Hinduphobia and acts of religious hatred against Sikhism and Buddhism must be recognised by the United Nations, said India’s envoy to the inter-governmental body, The Hindu reported. “Violent nationalism” and “right-wing extremism” should not be included in the definition of terrorism, he added.
TS Tirumurti, India’s Permanent Representative to the United Nations, made the statement on Tuesday at the International Counter Terrorism Conference 2022 organised by Delhi-based think tank Global Counter-Terrorism Council, PTI reported.
Tirumurti is also the chairperson of the United Nations Security Council’s Counter-terrorism Committee for 2022.
He said that the Global Counter Terrorism Strategy’s 7th review, which was passed in the United Nations General Assembly in June 2021, only underlined phobias against Islam, Christianity and Judaism.
“The emergence of contemporary forms of religiophobia, especially anti-Hindu, anti-Buddhist and anti-Sikh phobias is a matter of serious concern and needs [the] attention of the UN and all member states to address this threat,” he said, according to The Hindu.
Tirumurti added that national or regional narratives must not become part of global discourse.
“It is important to understand that in democracies right-wing and left-wing are part of the polity primarily because they come to power through the ballot reflecting the majority will of the people and also since democracy by definition contains a broad spectrum of ideologies and beliefs,” he said.
‘1993 bomb blast perpetrators in Pakistan’
The crime syndicate behind the 1993 bomb blasts in Mumbai is enjoying five-star hospitality in Pakistan, Tirumuti said, PTI reported.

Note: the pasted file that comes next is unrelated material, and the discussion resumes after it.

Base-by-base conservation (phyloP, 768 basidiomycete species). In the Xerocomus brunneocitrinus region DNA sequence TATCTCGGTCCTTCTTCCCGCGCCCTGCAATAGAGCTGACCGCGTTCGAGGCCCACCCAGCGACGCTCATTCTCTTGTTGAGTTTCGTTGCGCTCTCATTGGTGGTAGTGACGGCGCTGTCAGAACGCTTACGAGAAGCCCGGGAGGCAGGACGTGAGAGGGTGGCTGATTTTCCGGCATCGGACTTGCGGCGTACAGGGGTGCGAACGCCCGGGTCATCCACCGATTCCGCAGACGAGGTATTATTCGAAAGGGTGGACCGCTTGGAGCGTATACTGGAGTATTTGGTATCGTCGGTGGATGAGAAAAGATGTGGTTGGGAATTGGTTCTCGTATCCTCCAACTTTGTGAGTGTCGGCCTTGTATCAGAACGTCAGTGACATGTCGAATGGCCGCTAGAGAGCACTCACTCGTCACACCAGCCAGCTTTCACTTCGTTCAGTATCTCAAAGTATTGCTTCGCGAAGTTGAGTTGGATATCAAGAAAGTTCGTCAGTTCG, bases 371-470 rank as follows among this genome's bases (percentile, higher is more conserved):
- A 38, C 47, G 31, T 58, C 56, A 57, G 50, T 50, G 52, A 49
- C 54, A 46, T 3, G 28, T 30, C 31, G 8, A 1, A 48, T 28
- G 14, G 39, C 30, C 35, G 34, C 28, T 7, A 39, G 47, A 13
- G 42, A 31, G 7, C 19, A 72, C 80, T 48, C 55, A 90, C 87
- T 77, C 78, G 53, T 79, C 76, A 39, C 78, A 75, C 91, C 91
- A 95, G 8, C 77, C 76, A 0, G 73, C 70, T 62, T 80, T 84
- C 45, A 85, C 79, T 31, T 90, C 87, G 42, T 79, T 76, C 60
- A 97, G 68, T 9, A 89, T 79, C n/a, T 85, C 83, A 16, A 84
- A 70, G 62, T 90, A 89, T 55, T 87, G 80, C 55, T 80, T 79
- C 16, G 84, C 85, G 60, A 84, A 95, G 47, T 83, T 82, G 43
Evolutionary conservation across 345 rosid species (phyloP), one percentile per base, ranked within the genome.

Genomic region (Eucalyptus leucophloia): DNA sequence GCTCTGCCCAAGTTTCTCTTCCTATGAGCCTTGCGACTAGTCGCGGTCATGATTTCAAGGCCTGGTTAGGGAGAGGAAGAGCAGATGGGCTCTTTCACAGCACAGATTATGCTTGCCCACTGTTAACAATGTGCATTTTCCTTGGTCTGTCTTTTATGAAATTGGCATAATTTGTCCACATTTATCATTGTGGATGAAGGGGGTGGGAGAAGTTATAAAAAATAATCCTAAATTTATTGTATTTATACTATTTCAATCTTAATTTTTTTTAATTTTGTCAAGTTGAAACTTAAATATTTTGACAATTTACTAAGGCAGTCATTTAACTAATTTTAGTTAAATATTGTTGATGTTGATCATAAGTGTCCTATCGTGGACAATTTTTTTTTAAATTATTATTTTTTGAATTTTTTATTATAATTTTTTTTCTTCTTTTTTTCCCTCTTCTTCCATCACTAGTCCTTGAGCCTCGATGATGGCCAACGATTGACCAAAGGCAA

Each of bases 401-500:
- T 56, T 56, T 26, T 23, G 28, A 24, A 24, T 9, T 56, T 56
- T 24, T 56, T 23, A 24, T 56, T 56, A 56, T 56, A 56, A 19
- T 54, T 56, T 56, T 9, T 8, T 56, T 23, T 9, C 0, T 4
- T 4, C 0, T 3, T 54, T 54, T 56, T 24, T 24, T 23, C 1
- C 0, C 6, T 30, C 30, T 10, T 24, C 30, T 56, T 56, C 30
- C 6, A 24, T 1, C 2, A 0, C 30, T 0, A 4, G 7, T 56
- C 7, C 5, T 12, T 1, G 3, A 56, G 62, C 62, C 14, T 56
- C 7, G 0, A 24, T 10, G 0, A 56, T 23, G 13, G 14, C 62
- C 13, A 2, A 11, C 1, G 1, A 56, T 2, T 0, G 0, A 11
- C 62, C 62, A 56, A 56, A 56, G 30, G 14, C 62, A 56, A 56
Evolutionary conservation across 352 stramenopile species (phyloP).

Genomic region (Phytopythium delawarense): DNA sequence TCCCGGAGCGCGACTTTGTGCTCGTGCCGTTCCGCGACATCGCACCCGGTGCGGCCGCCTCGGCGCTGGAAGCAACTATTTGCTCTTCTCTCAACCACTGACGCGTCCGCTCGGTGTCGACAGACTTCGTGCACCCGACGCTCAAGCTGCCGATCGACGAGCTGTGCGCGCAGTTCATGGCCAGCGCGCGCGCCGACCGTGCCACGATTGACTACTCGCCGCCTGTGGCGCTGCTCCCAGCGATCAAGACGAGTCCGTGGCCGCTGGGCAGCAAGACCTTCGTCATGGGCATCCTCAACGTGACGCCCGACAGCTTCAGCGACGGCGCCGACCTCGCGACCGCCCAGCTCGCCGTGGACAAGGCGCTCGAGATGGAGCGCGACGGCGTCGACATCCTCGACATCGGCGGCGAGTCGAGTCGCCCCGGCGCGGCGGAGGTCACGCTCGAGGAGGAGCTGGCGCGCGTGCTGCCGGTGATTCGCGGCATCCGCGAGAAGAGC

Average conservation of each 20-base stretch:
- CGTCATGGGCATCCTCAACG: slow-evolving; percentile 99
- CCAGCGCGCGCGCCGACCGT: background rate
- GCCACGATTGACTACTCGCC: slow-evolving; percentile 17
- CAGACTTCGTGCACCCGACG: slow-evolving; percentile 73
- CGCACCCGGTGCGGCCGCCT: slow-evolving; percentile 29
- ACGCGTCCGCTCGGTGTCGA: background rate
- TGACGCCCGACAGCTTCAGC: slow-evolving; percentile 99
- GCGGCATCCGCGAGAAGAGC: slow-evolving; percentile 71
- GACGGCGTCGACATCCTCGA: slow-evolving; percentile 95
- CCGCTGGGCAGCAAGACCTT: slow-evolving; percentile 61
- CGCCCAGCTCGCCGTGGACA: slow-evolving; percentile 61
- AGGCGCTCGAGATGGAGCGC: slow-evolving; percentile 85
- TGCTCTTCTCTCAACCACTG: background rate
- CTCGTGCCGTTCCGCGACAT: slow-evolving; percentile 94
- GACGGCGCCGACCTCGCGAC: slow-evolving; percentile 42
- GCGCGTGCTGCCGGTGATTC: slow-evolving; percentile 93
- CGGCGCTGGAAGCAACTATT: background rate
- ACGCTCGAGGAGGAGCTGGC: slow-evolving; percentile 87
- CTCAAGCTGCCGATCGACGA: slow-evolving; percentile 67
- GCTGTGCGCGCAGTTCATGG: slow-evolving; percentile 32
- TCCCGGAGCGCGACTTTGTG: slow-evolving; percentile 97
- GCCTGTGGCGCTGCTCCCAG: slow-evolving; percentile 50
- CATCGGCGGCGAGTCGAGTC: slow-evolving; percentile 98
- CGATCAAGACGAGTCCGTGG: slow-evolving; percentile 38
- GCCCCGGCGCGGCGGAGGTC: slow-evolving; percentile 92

The envoy’s remarks were purportedly about fugitive gangster Dawood Ibrahim, who is believed to be in Pakistan.
In August 2020, Ibrahim was among the 88 terrorists listed in a Statutory Regulatory Order by Pakistan’s Ministry of Foreign Affairs. However, the country later denied that the listing amounted to an acknowledgement that the fugitive gangster was in its territory.
Tirumurti also claimed that al-Qaida’s links with Pakistan-based terror outfits Lashkar-e-Taiba and Jaish-e-Mohammed have strengthened over time, PTI reported.
The envoy to the United Nations said that the September 11, 2001 attacks in the United States were a “turning point” in India’s approach towards terrorism. The attacks, Tirumurti said, highlighted that the threat of terrorism was universal and could only be defeated through collective efforts.
“Consequently, the era of classifying terrorists as ‘your terrorist’ and ‘my terrorist’ was over,” he said. “Terrorism in all its forms and manifestations is to be condemned and there cannot be any exception or justification for any act of terrorism, regardless of motivations behind such acts, and wherever, whenever and by whomsoever committed.”
On October 21, global anti-terrorism watchdog Financial Action Task Force put Pakistan on its “grey list” for failing to comply with an action plan to combat terrorism. The grey list comprises countries that are under increased monitoring.
The task force has noted that Pakistan reportedly did not prosecute members of United Nations-designated terror groups, including Hafiz Saeed and Masood Azhar.